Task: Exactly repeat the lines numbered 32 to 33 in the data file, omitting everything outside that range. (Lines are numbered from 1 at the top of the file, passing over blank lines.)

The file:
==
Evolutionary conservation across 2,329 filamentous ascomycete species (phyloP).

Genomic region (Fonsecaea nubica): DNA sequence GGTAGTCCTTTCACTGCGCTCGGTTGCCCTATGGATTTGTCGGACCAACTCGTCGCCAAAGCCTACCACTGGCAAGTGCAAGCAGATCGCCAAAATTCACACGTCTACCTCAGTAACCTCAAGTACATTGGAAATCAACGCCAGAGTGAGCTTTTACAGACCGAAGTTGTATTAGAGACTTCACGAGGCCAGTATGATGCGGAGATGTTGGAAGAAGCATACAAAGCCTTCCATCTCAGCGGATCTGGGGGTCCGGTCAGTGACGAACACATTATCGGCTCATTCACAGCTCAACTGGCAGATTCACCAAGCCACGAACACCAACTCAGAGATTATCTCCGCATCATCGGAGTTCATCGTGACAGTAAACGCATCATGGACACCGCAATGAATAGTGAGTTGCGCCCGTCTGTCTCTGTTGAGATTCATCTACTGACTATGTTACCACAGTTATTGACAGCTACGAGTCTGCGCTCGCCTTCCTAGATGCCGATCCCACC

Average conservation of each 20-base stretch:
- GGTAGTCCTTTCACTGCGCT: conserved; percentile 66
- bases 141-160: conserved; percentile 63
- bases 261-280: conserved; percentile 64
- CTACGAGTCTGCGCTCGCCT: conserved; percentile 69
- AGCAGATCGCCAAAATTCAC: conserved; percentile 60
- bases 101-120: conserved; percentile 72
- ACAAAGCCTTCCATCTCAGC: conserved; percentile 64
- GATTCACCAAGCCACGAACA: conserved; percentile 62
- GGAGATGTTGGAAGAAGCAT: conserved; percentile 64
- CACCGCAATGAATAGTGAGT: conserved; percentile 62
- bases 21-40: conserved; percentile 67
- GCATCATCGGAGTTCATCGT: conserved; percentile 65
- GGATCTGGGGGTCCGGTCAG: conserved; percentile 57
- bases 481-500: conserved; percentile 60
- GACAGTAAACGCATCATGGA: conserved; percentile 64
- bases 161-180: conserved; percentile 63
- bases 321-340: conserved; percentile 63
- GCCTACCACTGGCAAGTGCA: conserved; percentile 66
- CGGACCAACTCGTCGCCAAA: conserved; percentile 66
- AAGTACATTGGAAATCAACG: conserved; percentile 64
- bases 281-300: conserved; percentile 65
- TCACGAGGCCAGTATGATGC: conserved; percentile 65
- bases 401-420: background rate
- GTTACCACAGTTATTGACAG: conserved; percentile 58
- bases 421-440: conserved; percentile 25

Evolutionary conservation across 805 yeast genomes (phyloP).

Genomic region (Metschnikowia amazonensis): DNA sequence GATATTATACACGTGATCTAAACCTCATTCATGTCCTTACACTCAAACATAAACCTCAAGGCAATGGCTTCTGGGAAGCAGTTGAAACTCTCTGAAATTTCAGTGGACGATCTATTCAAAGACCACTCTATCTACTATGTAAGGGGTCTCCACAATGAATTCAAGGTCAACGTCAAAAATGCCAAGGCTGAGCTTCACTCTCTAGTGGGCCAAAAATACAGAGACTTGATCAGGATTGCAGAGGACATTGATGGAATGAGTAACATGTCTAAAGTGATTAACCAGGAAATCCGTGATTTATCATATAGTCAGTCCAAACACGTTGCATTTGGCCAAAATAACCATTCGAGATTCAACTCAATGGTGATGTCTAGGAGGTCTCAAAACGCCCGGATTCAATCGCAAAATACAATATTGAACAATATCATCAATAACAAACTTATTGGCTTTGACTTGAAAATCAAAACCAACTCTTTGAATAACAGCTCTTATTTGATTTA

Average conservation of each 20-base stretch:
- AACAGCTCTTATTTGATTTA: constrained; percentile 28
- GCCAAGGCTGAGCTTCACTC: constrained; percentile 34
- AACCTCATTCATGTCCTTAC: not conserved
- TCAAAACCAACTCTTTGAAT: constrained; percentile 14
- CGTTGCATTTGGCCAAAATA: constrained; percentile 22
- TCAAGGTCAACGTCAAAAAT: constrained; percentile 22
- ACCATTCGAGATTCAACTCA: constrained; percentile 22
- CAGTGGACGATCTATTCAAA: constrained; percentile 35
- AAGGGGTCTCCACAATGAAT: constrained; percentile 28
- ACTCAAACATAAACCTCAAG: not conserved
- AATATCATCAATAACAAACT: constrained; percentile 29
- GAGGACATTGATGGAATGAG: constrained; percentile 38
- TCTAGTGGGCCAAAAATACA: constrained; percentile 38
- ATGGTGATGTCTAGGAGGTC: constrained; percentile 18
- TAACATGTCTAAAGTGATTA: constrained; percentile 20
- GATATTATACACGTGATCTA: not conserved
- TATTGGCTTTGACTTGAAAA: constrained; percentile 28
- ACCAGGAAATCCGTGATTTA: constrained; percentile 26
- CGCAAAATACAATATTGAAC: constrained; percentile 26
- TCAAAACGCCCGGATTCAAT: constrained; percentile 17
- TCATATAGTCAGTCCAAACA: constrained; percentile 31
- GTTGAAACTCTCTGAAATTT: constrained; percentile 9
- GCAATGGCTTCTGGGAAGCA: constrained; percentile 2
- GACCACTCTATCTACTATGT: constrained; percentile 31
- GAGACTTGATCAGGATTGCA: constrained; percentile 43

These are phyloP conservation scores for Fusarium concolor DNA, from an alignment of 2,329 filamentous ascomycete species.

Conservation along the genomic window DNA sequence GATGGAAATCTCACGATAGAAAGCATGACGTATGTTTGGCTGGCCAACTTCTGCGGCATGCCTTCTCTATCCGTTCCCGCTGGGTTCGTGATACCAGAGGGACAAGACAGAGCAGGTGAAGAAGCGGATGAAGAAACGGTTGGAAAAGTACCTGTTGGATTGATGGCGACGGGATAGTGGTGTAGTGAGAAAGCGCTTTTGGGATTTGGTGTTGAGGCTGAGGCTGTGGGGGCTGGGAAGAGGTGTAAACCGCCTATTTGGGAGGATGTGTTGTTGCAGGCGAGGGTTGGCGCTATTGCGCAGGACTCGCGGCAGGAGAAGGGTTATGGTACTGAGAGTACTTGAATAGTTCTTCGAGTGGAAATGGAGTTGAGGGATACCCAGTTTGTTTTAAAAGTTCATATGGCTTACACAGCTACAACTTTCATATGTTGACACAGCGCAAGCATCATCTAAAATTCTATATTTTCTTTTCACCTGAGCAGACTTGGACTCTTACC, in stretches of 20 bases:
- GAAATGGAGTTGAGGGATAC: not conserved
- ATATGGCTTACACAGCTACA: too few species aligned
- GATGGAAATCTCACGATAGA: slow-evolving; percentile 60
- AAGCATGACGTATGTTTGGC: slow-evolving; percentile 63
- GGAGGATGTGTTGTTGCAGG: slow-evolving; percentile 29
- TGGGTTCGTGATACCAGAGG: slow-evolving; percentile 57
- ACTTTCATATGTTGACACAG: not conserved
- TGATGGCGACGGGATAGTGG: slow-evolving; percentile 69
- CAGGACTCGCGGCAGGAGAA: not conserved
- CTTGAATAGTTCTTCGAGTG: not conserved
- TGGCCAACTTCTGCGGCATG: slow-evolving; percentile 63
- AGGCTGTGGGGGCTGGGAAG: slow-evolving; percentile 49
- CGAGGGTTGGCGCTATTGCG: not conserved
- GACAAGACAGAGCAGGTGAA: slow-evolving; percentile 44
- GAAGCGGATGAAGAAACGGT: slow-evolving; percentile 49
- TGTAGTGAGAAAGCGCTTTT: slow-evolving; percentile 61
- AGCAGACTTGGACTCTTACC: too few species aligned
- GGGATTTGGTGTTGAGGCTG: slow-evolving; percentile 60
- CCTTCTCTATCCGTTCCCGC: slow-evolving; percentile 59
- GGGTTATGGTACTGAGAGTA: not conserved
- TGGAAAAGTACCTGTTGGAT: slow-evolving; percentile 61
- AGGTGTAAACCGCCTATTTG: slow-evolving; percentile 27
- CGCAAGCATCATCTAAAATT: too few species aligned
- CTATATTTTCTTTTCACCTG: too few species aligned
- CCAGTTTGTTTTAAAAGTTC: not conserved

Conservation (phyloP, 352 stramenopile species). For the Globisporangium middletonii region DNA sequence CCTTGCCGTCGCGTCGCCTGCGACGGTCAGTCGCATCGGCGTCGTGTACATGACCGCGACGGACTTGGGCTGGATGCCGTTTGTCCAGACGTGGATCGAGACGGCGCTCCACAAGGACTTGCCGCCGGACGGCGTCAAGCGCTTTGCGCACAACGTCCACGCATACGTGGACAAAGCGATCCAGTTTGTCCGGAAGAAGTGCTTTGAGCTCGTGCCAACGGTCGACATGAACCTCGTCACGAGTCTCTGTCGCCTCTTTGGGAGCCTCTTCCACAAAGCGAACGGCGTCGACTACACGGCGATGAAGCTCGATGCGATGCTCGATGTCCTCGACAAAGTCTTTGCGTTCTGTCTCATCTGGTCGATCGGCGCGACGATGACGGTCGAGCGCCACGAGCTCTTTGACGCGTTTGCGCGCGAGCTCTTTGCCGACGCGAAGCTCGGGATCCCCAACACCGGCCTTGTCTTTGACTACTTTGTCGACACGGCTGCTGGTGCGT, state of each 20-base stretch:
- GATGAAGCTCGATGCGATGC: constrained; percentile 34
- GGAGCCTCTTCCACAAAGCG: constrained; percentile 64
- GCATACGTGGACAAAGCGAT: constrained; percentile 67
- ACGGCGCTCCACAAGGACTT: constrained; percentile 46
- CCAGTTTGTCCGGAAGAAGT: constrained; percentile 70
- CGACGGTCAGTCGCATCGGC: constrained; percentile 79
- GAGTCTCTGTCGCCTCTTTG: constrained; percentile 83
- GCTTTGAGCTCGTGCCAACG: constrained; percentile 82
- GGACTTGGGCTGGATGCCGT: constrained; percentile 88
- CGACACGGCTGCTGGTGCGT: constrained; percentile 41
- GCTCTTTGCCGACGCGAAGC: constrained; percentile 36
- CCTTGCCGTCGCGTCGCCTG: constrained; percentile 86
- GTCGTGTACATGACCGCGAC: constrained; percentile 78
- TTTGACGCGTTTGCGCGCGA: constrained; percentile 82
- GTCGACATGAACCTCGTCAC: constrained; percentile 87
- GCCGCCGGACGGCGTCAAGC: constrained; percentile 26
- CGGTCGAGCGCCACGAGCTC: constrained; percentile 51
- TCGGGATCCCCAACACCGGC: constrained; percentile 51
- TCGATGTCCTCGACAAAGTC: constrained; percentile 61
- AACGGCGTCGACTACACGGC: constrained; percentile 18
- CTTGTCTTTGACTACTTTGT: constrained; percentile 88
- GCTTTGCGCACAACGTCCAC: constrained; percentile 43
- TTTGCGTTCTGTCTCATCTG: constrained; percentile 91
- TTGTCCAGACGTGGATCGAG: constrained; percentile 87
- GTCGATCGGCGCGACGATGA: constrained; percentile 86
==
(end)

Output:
- AACAGCTCTTATTTGATTTA: constrained; percentile 28
- GCCAAGGCTGAGCTTCACTC: constrained; percentile 34